girl with messy hair

I dread the daily hair hassle. With two girls and myself, I spend precious minutes each morning fighting tangles and attempting hair styles. Just brushing my daughters’ hair feels as impossible as grooming a pair of feral cats. My morning exercise usually consists of running through my house with a hairbrush after my fleeing toddler.

We have a seemingly endless supply of hairbands, clips, combs, sprays, bobby pins, and hair ties. Even so, every morning proves time and time again that I am a hopeless hair failure. I’m lucky if I land a few squirts of detangler in their direction. After yanking my oldest’s hair in five pony-tail attempts, we both give up. Usually, I just grab a pair of hairbands that slide off their foreheads and into theirs eyes before we all head out the door.

I have one of those can-do personalities that has led to memorable mishaps with everything from birthday cakes to interior paint selections. More often than not, I learn my limits and call in a professional or my husband, whose fine motor skills and taste far exceed my own. But since I can’t schedule my kids and myself for regular blow outs, and my husband has even less hair experience than me, we go forth in the world looking like mangy lionesses.

I can wash hair. I can even brush it (or at least my own), but beyond these general tasks, I’m lost.

I blame my mother.

Don’t get me wrong, my mom is a beacon of maternal warmth and light. I strive each and every day to parent with half the grace and compassion she showed in my formative years. But, the woman knows jack about hair. Consequently, bad hair days span generations in my family.

When I was five, she had my brother’s barber lop off my locks into a bob. “Your father loves short hair,” she said, as I stared wide-eyed into the mirror.

“But I liked it long,” I wailed. It took me years of hair growth to forgive her.

Now that I have two girls of my own, I get it. No one taught my mother how to curl hair or braid hair or do anything with it other than wash it, dry it, and comb it.

Short hair was a necessary evil. The fact that my dad prefers cropped styles was a convenient excuse.

To Mom’s credit, my hair was always clipped neatly in a barrette or held back with a headband in childhood photos. When I see pic after pic of my oldest looking like Cousin It, I remind myself that back in the 80’s each snapshot cost money. If someone actually broke out a camera, pausing to fix hair before clicking the shutter was expected. So, the hairband was adjusted and the barrette was snapped into place

Once I outgrew duckie-shaped barrettes, I was SOL. Before every college formal one friend or another would volunteer to style my hair. I’d sit there marveling at the competence of these women as they curled and pinned, feeling like a helpless child.

Maybe it’s narcissism or extreme positivity, but I like to think I’m a fairly capable person. I once shimmied under the kitchen sink, seven months pregnant, to reset the garbage disposal. Ok, my dad was on speaker phone, talking me through the entire process. Still, I squeezed myself under there, and I did it.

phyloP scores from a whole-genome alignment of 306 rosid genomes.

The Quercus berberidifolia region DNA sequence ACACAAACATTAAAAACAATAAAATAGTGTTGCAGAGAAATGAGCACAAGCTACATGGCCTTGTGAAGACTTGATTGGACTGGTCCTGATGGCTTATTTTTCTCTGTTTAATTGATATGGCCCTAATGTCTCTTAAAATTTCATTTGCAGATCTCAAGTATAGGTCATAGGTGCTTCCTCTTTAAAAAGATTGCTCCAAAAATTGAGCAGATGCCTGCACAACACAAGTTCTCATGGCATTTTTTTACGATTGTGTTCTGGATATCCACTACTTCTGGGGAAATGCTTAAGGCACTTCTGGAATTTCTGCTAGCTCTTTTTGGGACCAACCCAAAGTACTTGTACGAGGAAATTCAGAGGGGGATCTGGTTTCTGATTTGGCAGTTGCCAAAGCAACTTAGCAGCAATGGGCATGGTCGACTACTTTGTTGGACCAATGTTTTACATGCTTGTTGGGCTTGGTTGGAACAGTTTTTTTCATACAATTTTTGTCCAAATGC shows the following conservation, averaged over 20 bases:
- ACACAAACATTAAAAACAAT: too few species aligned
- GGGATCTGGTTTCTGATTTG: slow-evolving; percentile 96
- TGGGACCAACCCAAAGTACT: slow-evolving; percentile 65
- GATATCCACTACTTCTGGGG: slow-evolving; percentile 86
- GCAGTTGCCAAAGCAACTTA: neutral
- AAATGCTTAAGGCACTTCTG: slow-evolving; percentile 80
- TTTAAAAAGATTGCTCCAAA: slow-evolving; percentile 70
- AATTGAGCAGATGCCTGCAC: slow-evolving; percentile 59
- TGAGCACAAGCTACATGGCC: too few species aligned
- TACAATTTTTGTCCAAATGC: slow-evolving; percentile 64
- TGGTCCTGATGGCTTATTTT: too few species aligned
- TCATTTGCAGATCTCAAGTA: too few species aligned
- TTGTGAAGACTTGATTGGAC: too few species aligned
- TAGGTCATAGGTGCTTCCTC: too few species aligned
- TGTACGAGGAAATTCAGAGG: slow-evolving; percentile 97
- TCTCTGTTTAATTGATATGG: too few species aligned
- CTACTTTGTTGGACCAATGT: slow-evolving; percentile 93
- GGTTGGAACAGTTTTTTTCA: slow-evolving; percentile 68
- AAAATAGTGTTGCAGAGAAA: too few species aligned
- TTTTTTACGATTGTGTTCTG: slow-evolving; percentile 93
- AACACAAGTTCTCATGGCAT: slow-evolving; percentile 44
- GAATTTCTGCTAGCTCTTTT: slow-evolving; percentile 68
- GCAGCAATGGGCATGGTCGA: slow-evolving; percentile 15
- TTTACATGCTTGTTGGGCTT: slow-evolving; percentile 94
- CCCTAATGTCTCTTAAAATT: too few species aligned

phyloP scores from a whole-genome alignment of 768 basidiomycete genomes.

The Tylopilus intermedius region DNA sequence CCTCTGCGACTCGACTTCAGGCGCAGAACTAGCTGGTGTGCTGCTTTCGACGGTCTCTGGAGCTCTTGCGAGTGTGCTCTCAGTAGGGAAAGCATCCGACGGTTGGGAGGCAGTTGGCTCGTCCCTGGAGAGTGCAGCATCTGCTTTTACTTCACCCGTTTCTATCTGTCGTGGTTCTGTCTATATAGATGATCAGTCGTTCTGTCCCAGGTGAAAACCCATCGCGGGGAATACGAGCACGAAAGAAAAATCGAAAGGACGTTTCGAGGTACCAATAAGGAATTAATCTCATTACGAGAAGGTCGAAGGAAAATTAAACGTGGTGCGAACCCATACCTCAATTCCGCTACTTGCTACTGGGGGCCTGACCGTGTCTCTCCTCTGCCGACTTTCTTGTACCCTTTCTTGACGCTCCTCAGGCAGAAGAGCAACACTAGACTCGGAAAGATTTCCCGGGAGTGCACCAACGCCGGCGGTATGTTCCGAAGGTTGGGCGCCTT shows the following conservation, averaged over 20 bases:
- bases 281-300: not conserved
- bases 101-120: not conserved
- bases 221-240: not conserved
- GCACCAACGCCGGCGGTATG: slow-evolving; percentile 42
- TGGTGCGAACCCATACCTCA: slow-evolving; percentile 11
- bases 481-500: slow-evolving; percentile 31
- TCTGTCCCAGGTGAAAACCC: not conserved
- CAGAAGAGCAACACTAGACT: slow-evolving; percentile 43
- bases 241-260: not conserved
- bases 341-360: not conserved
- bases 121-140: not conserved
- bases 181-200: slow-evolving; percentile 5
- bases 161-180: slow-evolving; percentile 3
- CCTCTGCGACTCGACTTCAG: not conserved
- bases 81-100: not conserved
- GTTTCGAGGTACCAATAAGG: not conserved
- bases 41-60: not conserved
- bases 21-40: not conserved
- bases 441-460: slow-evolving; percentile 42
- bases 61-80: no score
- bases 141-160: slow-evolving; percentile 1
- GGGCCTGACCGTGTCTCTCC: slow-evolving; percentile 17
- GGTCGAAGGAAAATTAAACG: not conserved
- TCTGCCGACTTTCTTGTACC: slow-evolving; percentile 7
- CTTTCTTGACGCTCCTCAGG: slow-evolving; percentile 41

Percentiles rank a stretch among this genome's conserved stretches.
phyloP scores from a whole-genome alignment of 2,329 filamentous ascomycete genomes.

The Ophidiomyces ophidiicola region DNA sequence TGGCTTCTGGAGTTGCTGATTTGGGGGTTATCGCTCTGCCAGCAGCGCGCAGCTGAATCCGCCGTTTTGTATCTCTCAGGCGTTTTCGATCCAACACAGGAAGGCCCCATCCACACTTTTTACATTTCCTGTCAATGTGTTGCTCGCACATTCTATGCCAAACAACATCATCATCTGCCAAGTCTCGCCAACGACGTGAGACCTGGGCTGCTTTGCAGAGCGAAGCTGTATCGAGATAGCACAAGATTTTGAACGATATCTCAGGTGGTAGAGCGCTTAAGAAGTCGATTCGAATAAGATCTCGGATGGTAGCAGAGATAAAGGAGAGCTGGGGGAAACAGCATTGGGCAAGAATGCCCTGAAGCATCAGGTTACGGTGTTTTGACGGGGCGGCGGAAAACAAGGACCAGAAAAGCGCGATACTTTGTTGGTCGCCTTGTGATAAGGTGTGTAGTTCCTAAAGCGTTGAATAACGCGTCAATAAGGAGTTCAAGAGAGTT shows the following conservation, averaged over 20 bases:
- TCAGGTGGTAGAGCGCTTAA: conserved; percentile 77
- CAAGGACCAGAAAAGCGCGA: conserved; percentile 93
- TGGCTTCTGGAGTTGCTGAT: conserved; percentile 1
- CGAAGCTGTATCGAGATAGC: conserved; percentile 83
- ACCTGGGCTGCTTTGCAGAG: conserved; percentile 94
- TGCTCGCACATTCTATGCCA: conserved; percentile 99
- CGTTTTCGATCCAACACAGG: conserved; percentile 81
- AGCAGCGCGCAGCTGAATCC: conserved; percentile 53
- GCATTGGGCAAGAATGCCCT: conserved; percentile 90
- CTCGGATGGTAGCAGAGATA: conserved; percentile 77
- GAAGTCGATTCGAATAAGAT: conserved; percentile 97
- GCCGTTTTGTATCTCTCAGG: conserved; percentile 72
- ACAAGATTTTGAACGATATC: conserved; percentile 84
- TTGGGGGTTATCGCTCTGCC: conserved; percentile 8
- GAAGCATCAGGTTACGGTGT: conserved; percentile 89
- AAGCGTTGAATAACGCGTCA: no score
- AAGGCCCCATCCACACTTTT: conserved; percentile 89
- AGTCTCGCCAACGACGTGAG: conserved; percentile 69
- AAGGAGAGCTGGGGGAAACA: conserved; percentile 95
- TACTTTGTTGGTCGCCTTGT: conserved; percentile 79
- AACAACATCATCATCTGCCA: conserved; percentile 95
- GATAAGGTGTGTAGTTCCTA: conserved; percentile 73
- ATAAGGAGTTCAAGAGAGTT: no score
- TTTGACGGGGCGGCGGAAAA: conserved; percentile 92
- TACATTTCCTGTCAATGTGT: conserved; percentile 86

The fact that I can’t do hair annoys me. As I’m struggling to make a ponytail, I want to tell my girls: “I’m sorry, Mommy sucks at doing hair. It’s all GiGi’s fault.”

Of course, I know better. I can’t set up a pattern of mom-blaming before they even reach first grade. Instead, I tell them they are beautiful and send them off with messy mops.

As my daughter stands with her Kindergarten class for morning drop off, I scan the line of perfect curls and intricate braids until I come to her smiling, hair-covered face. I know I’ve failed her. I know history is repeating itself.

However, unlike my mother, I will not send my precious girls to the barber for a bob. No, I have a very powerful tool in my parenting arsenal. One that my mother could never have imagined in the decade of tube socks and She-RA: You Tube.

With this marvel of technology and some practice, I’ve already managed a ballet bun. It’s not pro-looking by any stretch of the imagination, but it sure beats all the birthday cakes I’ve tried frosting. I know mastering a bun may not seem like an important life lesson, but years from now, when my daughters are preparing for their kid’s first recital, I hope the thought of calling a salon never crosses their minds. They may never thank me, but hopefully they also won’t be cursing me as they snap hair ties in frustration.

Now, if I can only figure out how to execute an even part, I’ll be half way to making a French braid—or else a knot so fierce I have to make that appointment for a bob.



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Kathryn Hively

I started Just BE Parenting as a way to cope with the anxiety of balancing work, motherhood, and the impulse to write. That’s right, I’m not a parenting expert. I, my kids, and my family are perfectly flawed in MANY ways. As a parent, I’m trying to let go of perfection and just BE the best mother I can for my kids. The ‘B’ and ‘E’ in Just BE Parenting also represents the first letters of my children’s names. What works for me and my family may not work for you and yours. That’s ok! Even if we’re not the same, I hope you’ll find something relatable here.